A string is a sequence of characters and python has a powerful way of working with sequences. For instance, I can do this to get the first 25 characters of our poeString:

In [3]:
poeString[:25]
Out[3]:
'\ufeffProject Gutenberg’s The '

Our string is a sequence where each character has an index position. Python, like many languages, starts its indexing at 0, so we get something like this, where there are 25 characters (including the "P" in index 0):

P r o j e c t G u t e n b e r g ' s T h e W
0 1 2 3 4 5 6 7 8 9 10 11 12 13 14 15 16 17 18 19 20 21 22 23 24

Let's see a few more examples of working with string sequences:

In [4]:
print("First character:", poeString[0])
print("Last character", poeString[-1])
print("First 25 characters:", poeString[:25])
print("Last 25 characters:", poeString[-25:])
print("Characters 8 to 25:", poeString[8:30])
First character: 
Last character .
First 25 characters: Project Gutenberg’s The 
Last 25 characters: to hear about new eBooks.
Characters 8 to 25:  Gutenberg’s The Works

Working with character sequences like this is an essential aspect of text analysis and it's well worth becoming familiar with this syntax.

What else can we do with a string? A good place to look is the string methods documentation.

Counting Occurrences of a String

For instance, let's count the occurrences of one sequence (corpse) within another string poeString:

In [5]:
print("Occurrences of 'corpse':", poeString.count("corpse"))
Occurrences of 'corpse': 65

Clearly Poe likes talking about corpses. Is the count() function case-sensitive? Does it match full words or just strings within strings? Let's see:

In [6]:
print("Occurrences of 'corpse':", poeString.count("corpse"))
print("Occurrences of 'corps':", poeString.count("corpse"))
print("Occurrences of 'Corpse':", poeString.count("Corpse"))
Occurrences of 'corpse': 65
Occurrences of 'corps': 65
Occurrences of 'Corpse': 0

Apparently count() is case-sensitive and is matching strings, not words.

So what if we wanted to be sure to count all occurrences of corpse regardless of case? One solution would be to convert our string to the case we want to use. We'd probably do this with lower(), but for the sake of demonstration, let's do it with upper():

In [7]:
print("Occurrences of 'CORPSE':", poeString.upper().count("CORPSE"))
Occurrences of 'CORPSE': 65

This again demonstrates function chaining: poeString.upper() returns a new string and the new string has an available count() function. It's important to realize that poeString.upper() doesn't modify the variable poeString, it returns a new copy of the string.

We converted our poeString to lowercase characters since corpse (lowercase) isn't the same as Corpse (capitalized), though in this case it doesn't make any difference.

What if we wanted to find the index of the first occurrence of corpse and show the surrounding text?

In [8]:
firstCorpus = poeString.find("corpse") # the index position of the first occurrence of "corpse"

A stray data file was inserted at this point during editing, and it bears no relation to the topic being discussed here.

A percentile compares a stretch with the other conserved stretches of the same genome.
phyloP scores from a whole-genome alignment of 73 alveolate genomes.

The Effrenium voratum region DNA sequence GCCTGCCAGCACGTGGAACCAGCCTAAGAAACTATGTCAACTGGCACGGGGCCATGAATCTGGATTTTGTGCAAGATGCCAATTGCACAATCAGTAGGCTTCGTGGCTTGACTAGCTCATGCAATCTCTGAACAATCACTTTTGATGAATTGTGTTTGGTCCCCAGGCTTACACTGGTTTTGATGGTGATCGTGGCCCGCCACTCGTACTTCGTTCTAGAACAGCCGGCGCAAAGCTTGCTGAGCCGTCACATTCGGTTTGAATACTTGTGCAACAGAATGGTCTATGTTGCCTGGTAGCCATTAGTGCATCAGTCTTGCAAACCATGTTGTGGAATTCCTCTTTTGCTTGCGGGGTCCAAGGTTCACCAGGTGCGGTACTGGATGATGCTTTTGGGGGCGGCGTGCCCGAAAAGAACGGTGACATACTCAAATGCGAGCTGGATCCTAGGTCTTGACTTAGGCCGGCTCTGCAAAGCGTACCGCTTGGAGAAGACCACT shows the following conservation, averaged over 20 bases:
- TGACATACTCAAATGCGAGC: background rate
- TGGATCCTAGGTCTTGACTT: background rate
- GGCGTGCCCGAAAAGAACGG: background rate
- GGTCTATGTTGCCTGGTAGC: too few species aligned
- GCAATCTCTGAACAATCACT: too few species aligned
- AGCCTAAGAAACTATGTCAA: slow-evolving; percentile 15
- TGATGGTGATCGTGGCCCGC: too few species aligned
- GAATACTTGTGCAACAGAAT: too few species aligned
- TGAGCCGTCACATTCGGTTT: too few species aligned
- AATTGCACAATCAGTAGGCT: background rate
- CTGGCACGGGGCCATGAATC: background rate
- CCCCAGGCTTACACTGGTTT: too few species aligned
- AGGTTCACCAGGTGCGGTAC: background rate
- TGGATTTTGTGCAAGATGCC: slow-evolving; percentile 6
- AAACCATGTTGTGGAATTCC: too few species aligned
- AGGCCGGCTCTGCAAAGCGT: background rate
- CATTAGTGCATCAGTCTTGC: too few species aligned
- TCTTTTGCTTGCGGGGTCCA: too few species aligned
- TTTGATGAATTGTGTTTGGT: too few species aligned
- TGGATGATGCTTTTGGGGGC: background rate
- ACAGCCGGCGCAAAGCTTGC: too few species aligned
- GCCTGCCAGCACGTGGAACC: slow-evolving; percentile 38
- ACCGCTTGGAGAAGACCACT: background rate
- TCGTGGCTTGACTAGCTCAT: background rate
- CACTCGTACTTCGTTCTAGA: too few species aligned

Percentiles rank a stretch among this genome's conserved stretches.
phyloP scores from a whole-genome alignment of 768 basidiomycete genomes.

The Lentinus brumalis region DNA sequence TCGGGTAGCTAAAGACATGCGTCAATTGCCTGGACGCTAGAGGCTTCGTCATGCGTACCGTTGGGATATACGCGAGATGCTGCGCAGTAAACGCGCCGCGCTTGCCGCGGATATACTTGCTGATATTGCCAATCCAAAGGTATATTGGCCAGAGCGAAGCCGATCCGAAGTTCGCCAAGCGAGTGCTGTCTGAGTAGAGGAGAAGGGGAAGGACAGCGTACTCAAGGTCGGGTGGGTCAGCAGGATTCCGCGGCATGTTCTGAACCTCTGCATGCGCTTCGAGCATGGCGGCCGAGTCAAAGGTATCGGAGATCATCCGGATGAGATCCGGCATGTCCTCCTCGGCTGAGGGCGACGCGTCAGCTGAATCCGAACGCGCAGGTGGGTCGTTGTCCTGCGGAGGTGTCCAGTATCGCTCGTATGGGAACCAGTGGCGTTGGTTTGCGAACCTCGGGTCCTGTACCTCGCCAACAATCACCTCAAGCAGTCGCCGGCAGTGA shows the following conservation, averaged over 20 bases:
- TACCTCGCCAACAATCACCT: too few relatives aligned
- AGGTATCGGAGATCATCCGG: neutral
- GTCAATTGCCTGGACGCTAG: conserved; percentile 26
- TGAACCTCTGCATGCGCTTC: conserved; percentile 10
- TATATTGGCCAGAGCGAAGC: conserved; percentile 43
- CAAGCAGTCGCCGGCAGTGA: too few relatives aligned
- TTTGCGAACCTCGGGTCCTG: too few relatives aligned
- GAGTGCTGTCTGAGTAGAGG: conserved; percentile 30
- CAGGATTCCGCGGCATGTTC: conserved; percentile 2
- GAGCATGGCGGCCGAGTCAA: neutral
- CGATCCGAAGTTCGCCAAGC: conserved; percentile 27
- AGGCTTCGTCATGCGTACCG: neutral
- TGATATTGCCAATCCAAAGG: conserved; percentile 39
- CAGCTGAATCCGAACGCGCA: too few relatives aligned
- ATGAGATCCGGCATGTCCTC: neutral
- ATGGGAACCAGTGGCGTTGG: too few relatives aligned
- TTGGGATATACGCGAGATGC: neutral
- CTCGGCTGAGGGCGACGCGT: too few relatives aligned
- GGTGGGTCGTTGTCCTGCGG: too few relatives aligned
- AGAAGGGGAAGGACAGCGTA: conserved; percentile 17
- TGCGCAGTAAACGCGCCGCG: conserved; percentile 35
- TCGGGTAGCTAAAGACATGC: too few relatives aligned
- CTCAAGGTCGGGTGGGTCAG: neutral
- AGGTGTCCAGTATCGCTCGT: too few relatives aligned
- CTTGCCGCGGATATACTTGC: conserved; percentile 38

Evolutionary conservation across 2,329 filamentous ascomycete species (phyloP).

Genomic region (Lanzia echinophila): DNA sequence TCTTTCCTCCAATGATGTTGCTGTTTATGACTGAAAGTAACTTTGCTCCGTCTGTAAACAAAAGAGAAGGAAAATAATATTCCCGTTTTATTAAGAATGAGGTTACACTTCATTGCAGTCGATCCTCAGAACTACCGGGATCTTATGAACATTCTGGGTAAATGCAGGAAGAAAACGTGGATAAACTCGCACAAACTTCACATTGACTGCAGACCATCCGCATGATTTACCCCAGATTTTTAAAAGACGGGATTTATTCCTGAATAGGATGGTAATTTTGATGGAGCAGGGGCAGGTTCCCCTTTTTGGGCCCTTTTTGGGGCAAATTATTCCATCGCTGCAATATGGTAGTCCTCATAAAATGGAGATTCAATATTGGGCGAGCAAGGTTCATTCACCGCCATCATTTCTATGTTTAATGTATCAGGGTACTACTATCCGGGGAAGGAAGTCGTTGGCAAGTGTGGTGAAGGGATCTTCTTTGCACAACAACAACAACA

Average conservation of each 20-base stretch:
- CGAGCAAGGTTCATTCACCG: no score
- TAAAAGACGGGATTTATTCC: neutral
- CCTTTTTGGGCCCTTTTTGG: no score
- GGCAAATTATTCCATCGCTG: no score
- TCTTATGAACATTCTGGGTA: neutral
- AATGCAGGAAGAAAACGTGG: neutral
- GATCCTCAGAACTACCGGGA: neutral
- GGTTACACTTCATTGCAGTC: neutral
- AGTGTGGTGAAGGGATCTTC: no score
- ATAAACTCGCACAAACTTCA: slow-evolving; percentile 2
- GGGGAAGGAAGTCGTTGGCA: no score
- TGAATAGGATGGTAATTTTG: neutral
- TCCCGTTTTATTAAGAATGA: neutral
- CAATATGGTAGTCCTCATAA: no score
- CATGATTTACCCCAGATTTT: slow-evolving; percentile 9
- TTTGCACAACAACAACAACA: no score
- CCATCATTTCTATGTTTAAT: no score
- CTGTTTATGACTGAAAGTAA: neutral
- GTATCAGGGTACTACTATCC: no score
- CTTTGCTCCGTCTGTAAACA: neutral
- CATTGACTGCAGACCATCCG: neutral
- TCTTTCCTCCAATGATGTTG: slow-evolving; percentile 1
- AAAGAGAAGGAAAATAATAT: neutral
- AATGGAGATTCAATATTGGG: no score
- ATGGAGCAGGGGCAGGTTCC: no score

context = 30 # number of characters to show on either side of the index position
print(poeString[firstCorpus-context : firstCorpus+context])
and (horrible to relate!) the corpse of the daughter, head

Extracting Text

Our Poe text is actually a volume of multiple texts. What if we wanted to isolate only one of the texts, such as "The Gold Bug?"

To isolate the "The Gold Bug" in our Poe text, we might do something like the following (sometimes planning a program in natural language, rather than in computer code, can be useful):

  1. Find the index position of the start of the story, i.e. "THE GOLD-BUG"
  2. Find the index position of the end of the story, or the start of the next story, i.e. "FOUR BEASTS IN ONE"
  3. Create a new string from the index position of the start of the story (from step 1) to the index position of the end of the story (from step 2)

We know how to find the first two steps, and we've already seen a variant of the second step when we asked for the first few characters of the full Poe text. Let's first try in a simplified form to isolate "Gutenberg's" from our string "Project Gutenberg's The":

In [9]:
start = poeString.find("THE GOLD-BUG")
end = poeString.find("FOUR BEASTS IN ONE")
goldBugString = poeString[start:end].strip()
# show start and end of goldBugString
print(goldBugString[:50], "[…] ", goldBugString[-50:])
THE GOLD-BUG

          What ho! what ho! this f […]  it; perhaps it
required a dozen--who shall tell?”

Accessing Local Plain Texts

Code that relies on URL content is convenient, though not nearly as robust as content that's already been downloaded and stored locally: content can change or disappear from the web, and maybe you want to work on your notebook in a remote location or in an airplane without internet connectivity. Moreover, accessing content from your local machine is typically much faster than interacting with web-based content.

What we'll do in the next section is the following:

  1. create a local directory for data (if necessary)
  2. open a new file and write our goldBugString to the file
  3. (re)open the file and read from it

Let's begin by creating a new subdirectory (relative to the current notebook directory), using the os module.

In [10]:
import os
directory = "data"
if not os.path.exists(directory):
    os.makedirs(directory)

This demonstrates a conditional structure in Python where we test for a boolean value (true or false) of whether or not the directory exists.